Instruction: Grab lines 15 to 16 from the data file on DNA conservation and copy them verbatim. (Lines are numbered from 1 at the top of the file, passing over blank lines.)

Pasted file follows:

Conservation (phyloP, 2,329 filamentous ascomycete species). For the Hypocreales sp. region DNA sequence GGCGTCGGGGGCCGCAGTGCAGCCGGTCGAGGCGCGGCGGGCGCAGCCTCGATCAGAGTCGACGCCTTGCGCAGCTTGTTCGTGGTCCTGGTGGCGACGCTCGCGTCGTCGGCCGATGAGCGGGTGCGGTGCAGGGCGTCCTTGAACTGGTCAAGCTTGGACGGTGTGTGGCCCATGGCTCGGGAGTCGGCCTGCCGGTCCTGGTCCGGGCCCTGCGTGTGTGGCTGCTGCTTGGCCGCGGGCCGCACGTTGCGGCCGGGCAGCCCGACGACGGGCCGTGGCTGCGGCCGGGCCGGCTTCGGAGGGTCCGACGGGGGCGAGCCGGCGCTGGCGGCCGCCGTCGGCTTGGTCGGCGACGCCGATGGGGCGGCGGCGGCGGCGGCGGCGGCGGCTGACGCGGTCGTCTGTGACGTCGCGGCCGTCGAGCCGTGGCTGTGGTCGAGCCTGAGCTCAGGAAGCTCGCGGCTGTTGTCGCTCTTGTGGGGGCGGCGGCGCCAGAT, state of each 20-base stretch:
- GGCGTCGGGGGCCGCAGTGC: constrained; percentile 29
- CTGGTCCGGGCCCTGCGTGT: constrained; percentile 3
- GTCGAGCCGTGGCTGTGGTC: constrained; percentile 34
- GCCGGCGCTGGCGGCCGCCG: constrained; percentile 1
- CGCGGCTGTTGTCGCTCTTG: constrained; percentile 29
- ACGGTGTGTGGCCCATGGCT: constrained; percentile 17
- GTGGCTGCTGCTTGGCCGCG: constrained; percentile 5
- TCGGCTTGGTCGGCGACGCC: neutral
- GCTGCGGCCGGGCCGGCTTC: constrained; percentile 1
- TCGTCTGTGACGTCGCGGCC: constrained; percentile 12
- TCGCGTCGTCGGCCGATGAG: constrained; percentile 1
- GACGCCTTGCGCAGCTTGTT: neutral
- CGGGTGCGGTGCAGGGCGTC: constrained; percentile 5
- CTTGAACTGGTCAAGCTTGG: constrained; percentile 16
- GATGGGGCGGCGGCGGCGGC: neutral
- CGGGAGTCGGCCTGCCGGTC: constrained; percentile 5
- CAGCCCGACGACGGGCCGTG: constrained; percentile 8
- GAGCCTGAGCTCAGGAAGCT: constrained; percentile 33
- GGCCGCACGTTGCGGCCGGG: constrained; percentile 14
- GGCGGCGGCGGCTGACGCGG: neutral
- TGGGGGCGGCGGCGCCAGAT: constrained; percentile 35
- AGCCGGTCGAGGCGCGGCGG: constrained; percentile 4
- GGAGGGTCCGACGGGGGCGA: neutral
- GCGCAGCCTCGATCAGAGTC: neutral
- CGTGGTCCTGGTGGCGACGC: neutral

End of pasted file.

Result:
- CTTGAACTGGTCAAGCTTGG: constrained; percentile 16
- GATGGGGCGGCGGCGGCGGC: neutral